Still haven't done ApoE testing, but at the moment it does seem that my LDL is sensitive to the amount of saturated fat in my diet. N=1, of course.

  3. #3
    janie's Avatar
    janie is offline Senior Member
    Join Date
    Nov 2010
    Location
    Maryland
    Posts
    649
    I just finished reading a article by Dr. Thomas Dayspring on Lecturerpad. It was in response to a query from a woman whose LDL-P and LDL-C rose significantly on a low carb primal diet, even though she lost 20 lbs. You may need to register first (it is free) and the article can be accessed here:

    Lipidaholics Anonymous Case 291: Can losing weight worsen lipids? - Lecturepad.org

    I have a high LDL-P and LDL-C even though the rest of my panel is perfect (i.e. high HDL, low trigs, low Cr-P, pattern A, etc.) which is why I was interested the science he presents and his recommendations.
    Starting Weight: 197.5
    Current Weight: 123
    Lost 75# eating low carb (20-40 g) and then MDA primal low carb. Tried many other options but only LC helped me lose weight and improve health. Now at a good weight, I find my body can tolerate a few more carbs but rarely go over 100 g.

  4. #4
    Lumifer's Avatar
    Lumifer is offline Senior Member
    Join Date
    Mar 2013
    Location
    Earth
    Posts
    116
    Quote Originally Posted by janie View Post
    I just finished reading a article by Dr. Thomas Dayspring on Lecturerpad.
    The lipidaholics series can be accessed completely free here: Index of /pdf/lipidaholics

    I've read a bunch of these cases. Dr. Dayspring is clearly a serious guy, though he strongly prefers LDL-P to all and any other measures. Oh, and I think he considers that all humans are born with a statin deficiency which needs to be compensated ASAP :-)

  5. #5
    janie's Avatar
    janie is offline Senior Member
    Join Date
    Nov 2010
    Location
    Maryland
    Posts
    649
    To the complete frustration of my internist, I have refused a statin both pre and current primal. I would, however, consider the dietary approach by curtailing some sat fat (I am usually quite lavish with it, esp. butter) and up the safe MUFAs and PUFAs. Also thinking of losing the dairy as the patient he spoke with did and add some chia and perhaps oatmeal. I'm an ongoing n-1.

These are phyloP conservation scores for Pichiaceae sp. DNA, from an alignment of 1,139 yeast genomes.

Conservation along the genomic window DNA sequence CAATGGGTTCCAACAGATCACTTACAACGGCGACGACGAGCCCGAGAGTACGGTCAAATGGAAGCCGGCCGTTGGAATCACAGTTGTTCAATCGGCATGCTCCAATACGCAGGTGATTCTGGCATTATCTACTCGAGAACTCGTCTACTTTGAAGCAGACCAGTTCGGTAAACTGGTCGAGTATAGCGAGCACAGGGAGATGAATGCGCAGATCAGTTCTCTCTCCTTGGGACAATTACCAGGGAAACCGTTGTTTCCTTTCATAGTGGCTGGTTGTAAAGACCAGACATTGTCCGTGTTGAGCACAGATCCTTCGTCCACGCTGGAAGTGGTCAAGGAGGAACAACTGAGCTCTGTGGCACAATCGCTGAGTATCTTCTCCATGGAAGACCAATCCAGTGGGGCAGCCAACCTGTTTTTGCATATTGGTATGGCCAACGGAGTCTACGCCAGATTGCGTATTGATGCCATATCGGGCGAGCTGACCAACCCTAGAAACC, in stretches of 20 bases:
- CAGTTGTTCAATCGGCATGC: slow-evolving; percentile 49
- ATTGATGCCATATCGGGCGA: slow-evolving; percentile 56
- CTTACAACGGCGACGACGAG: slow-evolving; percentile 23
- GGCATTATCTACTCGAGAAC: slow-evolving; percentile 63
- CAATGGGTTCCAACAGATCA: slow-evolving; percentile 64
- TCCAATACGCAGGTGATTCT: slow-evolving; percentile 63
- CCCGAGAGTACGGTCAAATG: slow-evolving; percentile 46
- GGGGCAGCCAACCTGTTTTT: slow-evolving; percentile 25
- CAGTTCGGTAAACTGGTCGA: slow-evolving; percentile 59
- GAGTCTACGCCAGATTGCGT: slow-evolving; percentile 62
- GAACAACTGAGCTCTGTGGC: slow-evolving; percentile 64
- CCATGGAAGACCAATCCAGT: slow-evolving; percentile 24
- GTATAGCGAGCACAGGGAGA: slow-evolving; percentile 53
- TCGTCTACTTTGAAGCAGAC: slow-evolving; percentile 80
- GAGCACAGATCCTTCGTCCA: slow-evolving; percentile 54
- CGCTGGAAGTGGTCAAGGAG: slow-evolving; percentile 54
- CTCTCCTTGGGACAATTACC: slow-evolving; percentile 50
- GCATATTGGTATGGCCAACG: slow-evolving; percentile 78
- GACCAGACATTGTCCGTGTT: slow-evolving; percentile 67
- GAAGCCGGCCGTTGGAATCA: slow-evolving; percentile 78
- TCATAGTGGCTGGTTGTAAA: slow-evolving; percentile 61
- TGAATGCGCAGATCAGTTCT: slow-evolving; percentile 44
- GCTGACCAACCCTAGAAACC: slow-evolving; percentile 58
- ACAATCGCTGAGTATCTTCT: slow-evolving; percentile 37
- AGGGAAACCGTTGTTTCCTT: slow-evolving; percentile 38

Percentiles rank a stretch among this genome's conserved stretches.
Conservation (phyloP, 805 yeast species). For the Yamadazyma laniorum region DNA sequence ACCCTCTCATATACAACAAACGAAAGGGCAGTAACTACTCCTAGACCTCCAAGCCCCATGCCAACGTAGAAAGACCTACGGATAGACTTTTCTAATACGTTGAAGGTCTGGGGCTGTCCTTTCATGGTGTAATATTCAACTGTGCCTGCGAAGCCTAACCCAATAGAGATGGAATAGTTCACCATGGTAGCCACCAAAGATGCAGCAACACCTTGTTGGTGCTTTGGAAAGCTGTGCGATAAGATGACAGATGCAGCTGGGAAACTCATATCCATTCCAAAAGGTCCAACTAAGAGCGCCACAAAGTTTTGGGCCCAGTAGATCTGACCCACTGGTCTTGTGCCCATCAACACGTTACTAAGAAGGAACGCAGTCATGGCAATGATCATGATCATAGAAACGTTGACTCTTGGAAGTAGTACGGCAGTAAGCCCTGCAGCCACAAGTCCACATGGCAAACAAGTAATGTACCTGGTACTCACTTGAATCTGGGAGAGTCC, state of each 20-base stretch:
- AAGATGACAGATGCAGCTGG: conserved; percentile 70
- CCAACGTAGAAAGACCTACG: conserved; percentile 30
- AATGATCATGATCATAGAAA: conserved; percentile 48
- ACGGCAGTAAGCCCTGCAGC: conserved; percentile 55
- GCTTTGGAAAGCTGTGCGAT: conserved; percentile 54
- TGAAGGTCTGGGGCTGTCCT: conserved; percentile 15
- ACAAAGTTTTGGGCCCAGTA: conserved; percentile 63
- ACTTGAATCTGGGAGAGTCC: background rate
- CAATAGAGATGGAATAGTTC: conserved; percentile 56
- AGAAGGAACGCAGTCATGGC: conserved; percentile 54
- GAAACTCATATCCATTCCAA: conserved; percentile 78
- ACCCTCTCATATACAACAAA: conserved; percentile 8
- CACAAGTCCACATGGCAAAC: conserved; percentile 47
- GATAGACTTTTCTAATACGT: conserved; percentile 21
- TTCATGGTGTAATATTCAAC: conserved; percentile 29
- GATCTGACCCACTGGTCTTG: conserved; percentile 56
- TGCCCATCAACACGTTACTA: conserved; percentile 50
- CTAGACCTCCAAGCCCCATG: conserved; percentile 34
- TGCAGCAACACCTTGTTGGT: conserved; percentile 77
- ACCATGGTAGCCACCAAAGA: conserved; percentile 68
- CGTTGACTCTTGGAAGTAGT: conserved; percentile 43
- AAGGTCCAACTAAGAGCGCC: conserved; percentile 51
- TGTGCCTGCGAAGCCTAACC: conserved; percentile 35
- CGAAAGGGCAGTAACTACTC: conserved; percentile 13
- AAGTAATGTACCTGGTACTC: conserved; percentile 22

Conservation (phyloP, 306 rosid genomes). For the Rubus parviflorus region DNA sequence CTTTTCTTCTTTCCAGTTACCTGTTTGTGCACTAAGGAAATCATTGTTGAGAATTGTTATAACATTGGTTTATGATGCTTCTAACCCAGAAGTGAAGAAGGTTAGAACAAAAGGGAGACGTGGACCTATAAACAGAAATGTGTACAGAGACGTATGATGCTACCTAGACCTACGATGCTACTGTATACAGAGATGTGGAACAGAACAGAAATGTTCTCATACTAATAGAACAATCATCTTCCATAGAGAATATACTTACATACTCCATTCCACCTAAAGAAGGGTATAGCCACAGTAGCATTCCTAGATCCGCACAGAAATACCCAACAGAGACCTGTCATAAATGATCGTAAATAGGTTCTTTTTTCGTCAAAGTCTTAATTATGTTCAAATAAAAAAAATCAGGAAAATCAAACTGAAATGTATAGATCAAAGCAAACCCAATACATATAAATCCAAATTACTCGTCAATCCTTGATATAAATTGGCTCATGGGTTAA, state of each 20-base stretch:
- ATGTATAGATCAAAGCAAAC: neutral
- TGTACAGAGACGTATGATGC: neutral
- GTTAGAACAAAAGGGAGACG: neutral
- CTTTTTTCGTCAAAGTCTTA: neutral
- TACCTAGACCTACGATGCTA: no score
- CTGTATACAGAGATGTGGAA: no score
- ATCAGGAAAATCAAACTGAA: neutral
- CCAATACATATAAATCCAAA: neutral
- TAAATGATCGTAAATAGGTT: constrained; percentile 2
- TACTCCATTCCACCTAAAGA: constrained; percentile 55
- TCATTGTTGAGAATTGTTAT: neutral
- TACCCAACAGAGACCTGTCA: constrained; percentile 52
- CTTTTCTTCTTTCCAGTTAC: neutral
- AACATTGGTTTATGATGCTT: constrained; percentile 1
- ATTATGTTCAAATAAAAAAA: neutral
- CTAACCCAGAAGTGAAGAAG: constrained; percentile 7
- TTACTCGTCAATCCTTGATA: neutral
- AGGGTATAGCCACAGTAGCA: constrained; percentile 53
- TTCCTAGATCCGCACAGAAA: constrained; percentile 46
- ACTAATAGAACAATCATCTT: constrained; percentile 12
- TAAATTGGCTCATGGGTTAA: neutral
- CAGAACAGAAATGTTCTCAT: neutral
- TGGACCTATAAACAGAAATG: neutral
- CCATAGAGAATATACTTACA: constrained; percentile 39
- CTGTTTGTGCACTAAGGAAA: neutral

Starting Weight: 197.5
    Current Weight: 123
    Lost 75# eating low carb (20-40 g) and then MDA primal low carb. Tried many other options but only LC helped me lose weight and improve health. Now at a good weight, I find my body can tolerate a few more carbs but rarely go over 100 g.

  6. #6
    janie's Avatar
    janie is offline Senior Member
    Join Date
    Nov 2010
    Location
    Maryland
    Posts
    649
    I forgot to say "thanks for the link". My LDL-P was 1493 in 6/12, and 2013 in 4/13 with no appreciable change in diet or lifestyle. They are rather outrageous #s, which is why I'm considering the dietary approach the female patient took. More and more docs seem to be taking the position that LDL-P matters the most.
    Starting Weight: 197.5
    Current Weight: 123
    Lost 75# eating low carb (20-40 g) and then MDA primal low carb. Tried many other options but only LC helped me lose weight and improve health. Now at a good weight, I find my body can tolerate a few more carbs but rarely go over 100 g.

  7. #7
    TheyCallMeLazarus's Avatar
    TheyCallMeLazarus is offline Senior Member
    Join Date
    Jul 2011
    Location
    Northeast Kingdom, Vermont
    Posts
    994
    Ugh....I have to say this again....

    I am a physician and deal with blood panels all day. What I am about to say I have never had a strong rebuttal to, from anyone of any degree of expertise, from dude on the street to an endocrinologist.